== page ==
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A new law reforms and modernizes how major road projects are prioritized and funded in North Carolina. The Strategic Transportation Investments Act, sponsored by Representative Bill Brawley of Mecklenburg County, will govern the use of state and federal funds for state transportation construction and capital needs. (Click here for an informative interview of Representative Brawley with Legislative Week in Review’s Kelly McCullen about the landmark Transportation legislation.)
The old distribution formula, which dates back to 1989, relies heavily on clout, favoritism and political patronage to determine which roads, bridges, and highways get built — and it’s been more a function of politics than of any real demonstrable need. For years, areas with powerful members of the General Assembly have benefitted from new transportation infrastructure while other areas of the state have languished.
“We’re not taking money away from rural areas…what we are doing is connecting rural areas to urban areas in a way that benefits everybody.” — Representative Bill Brawley
The new law changes that dynamic by prioritizing each new project based on its objective economic development value, removing politics from the process. “Businesses want to invest where states have their act together and where they have a strategy and a long-term vision, and that is exactly what we have done,” said Governor Pat McCrory.
The North Carolina Department of Transportation (DOT) presented the Governor with a set of statistical projections that ultimately required the legislature to make substantial reforms in infrastructure investment for the long term and the Strategic Transportation Investments Act is their response to this challenge.
The new law sets out a vision that addresses emerging economic and cultural realities, provides a model for reaching solutions, and moves the whole of North Carolina to a more sustainable path. The reforms include careful consideration of economic development, the impact on job creation, public and private funding mixes, changing construction needs, and the use of data-driven metrics and local input for planning and setting priorities.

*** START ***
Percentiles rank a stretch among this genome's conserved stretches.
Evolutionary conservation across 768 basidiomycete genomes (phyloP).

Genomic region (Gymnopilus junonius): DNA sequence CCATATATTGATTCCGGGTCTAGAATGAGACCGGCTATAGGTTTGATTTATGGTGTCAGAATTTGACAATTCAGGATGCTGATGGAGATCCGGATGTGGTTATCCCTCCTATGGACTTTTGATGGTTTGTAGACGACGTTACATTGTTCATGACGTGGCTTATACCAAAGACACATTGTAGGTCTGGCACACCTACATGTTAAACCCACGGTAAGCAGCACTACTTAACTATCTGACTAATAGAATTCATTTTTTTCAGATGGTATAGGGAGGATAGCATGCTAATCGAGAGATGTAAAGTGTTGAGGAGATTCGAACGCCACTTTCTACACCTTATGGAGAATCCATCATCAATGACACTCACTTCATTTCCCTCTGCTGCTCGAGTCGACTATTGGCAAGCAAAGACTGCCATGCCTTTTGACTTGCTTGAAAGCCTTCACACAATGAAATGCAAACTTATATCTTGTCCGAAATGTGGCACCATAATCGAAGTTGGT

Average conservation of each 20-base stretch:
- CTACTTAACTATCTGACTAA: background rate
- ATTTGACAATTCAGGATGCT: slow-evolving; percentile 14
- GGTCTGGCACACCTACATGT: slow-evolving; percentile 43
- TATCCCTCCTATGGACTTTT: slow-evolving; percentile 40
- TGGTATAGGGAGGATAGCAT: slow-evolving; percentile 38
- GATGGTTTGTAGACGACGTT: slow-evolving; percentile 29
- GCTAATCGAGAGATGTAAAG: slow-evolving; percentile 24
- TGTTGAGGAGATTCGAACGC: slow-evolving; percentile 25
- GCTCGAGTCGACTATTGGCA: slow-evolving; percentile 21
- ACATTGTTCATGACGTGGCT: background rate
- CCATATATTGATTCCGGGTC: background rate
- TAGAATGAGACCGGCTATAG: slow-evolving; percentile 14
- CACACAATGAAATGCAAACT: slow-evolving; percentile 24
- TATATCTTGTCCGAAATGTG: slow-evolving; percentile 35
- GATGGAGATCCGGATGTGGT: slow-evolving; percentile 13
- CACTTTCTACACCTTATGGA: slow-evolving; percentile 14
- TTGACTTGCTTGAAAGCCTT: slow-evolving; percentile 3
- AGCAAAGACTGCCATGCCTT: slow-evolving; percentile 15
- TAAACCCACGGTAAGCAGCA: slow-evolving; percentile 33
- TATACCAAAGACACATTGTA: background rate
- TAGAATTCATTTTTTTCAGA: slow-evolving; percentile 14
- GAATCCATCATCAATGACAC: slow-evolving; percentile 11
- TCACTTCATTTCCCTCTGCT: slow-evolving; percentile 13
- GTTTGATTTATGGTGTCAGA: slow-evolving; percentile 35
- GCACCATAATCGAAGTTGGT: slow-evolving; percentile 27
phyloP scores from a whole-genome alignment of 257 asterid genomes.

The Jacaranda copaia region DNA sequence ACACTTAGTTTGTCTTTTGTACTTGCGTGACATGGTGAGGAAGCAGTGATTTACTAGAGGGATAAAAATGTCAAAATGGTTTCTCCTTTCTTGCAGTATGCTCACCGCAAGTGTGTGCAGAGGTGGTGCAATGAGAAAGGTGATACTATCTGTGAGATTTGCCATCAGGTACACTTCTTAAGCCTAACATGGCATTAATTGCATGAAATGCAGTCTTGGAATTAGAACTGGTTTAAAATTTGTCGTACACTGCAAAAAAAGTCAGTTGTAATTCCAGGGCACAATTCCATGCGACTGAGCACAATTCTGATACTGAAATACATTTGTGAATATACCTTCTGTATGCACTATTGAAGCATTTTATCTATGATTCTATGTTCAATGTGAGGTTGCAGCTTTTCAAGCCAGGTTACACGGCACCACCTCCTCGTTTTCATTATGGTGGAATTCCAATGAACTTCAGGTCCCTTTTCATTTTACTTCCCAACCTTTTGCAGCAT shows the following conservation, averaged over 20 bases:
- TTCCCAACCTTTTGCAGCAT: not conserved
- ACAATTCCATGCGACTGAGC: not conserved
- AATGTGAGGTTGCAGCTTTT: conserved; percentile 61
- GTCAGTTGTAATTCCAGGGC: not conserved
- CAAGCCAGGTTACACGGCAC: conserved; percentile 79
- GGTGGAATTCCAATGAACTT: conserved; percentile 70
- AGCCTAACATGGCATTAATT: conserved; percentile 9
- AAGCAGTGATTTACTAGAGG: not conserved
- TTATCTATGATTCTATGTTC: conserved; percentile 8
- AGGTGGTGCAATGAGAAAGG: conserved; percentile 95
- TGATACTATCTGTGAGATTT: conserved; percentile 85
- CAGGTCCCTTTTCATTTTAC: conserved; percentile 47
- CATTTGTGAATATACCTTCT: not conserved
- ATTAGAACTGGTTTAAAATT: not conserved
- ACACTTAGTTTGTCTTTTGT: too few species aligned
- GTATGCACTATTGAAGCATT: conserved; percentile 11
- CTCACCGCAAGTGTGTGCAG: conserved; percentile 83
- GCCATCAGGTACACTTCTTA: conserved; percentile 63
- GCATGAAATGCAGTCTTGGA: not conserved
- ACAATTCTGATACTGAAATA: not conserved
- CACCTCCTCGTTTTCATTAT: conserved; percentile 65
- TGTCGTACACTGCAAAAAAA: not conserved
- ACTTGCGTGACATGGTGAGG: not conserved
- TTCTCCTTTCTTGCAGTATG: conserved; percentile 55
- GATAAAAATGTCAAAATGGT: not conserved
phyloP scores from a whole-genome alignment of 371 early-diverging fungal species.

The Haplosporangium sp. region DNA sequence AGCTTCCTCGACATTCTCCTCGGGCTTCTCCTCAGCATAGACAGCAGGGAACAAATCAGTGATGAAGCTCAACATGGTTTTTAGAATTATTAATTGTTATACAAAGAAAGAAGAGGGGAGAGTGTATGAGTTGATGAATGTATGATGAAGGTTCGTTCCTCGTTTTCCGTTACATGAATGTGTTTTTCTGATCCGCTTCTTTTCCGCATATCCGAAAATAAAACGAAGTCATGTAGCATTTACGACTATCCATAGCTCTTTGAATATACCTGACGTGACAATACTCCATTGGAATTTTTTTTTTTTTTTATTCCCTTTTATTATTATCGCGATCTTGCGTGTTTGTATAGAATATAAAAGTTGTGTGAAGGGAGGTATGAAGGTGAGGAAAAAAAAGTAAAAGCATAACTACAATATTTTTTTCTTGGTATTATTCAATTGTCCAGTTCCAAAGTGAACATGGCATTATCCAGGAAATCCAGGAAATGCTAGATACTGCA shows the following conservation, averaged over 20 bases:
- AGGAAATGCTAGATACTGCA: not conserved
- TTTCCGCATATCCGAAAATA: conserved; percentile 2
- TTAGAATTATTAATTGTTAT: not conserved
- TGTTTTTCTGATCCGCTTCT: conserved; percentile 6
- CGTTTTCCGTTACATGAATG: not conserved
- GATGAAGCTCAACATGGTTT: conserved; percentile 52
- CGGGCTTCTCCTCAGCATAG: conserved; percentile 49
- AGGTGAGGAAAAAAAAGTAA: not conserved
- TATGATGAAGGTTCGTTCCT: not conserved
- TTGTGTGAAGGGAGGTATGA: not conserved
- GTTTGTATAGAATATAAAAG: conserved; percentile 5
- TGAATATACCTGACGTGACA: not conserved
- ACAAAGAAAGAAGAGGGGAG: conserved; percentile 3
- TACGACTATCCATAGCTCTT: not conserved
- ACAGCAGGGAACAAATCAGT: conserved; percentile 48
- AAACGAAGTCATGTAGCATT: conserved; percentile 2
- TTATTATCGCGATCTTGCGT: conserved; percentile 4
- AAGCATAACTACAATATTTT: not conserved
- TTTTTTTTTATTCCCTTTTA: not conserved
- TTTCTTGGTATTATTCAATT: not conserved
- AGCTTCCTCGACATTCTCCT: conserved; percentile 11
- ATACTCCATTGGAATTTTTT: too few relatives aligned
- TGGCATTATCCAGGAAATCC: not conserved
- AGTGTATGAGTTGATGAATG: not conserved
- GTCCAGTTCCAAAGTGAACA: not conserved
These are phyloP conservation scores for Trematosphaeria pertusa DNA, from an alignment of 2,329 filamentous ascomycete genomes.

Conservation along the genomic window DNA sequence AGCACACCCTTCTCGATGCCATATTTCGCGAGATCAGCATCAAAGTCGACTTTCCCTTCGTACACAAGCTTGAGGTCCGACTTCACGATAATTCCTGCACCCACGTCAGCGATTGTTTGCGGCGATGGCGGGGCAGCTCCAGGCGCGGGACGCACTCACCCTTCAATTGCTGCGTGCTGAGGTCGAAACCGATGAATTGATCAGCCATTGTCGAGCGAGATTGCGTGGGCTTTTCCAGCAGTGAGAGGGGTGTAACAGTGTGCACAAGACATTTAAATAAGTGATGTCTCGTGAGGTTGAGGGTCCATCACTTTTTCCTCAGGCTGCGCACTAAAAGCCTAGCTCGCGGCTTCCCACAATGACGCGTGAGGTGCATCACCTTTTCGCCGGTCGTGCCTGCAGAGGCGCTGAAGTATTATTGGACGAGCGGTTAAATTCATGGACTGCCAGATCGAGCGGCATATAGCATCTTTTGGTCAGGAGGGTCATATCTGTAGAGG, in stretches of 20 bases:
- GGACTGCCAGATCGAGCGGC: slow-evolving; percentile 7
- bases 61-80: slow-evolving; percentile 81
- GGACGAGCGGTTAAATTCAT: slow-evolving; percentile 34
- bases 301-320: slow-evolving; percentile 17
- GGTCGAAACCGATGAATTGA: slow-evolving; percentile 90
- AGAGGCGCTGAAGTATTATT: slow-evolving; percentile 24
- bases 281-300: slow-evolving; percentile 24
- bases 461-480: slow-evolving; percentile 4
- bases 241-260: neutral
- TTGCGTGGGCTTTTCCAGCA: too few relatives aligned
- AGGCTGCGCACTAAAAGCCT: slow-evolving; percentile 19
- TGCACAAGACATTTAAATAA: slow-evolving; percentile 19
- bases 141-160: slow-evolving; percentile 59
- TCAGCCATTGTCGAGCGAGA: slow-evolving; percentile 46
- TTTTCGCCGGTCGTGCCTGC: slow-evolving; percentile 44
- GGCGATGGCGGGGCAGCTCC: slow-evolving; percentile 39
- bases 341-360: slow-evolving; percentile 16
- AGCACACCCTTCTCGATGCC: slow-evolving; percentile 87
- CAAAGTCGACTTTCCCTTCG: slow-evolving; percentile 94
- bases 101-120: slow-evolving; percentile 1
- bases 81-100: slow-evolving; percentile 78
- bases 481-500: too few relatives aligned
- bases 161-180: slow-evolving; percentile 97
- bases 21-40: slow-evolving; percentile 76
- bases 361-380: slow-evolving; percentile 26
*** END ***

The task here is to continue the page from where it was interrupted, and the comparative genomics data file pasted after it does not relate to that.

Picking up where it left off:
According the the DOT, the ten year plan estimates funding for 260 projects which will create 240,000 jobs over that period and will become effective starting in July 2015.
Strategic Mobility Formula
The new funding formula divides the Department of Transportation’s budget into three classifications for distributing available revenue: State, Region, and Division:
- State: 40% ($6 billion over 10 years) will go to statewide Statewide Mobility projects that include interstate highways, major U.S. and N.C. highways, Strategic Defense highways, airports with international passenger service or large numbers of passengers, and key freight service rail lines. This category of projects will be entirely data-driven, meaning decisions will be based on things like traffic volume, crash statistics, economic competitiveness and freight movement. However, local officials will have the opportunity to submit candidate projects for consideration and to share in their funding.
- Region: 30% ($4.5 billion over 10 years) will go to regional impact projects. Each of the six regions consist of two comparable adjoining Transportation Divisions. The regional category will allow local officials to provide their input on intrastate and regional projects, and since regional needs vary from one area of the state to another, there is flexibility to allow urban areas to address urban needs and rural areas to address rural needs.
- Division: 30% ($4.5 billion over 10 years) will be distributed equally to the state’s 14 Transportation Divisions for projects that address local concerns, such as safety, congestion and connectivity. The division category will allow local officials to provide at least 50 percent of the project score, which will allow them to greatly influence which projects get funded in their areas.
“The Strategic Mobility Formula will allow us to use our existing resources more efficiently and effectively and help us move forward more quickly with important projects that will enhance mobility and revitalize communities. It will benefit metro areas that need projects focused on easing congestion and enhancing safety, while allowing small towns to invest in projects that help improve access to medical services, economic centers, education and recreation.” — Department of Transportation
The law requires DOT to submit reports to the General Assembly on its recommended formulas for ranking projects in the new Strategic Prioritization Plan on August 15, 2013, October 1, 2013, and January 1, 2014. And the DOT must also submit reports to the General Assembly on its transition to the new Strategic Prioritization Plan on March 1, 2014, and November 1, 2014.
Secondary Road Construction
The transportation investment strategy phases out the Highway Fund secondary road construction program:
- It defunds the current program by repealing a requirement that $15 of each vehicle title application fee deposited in the Highway Trust Fund be used for secondary road paving;
- It extends the program for a year to July 2014, when it will be formally ended; Will limit the secondary road program in the Highway Fund to maintenance and improvement only and not construction; and
- It creates a secondary road unpaved road paving program in the Highway Fund, distributed based on a DOT Statewide prioritization.
State Street Aid Program
The transportation investment strategy makes the Highway Fund is the sole source of funds for the State Street Aid Program, known as the Powell Bill.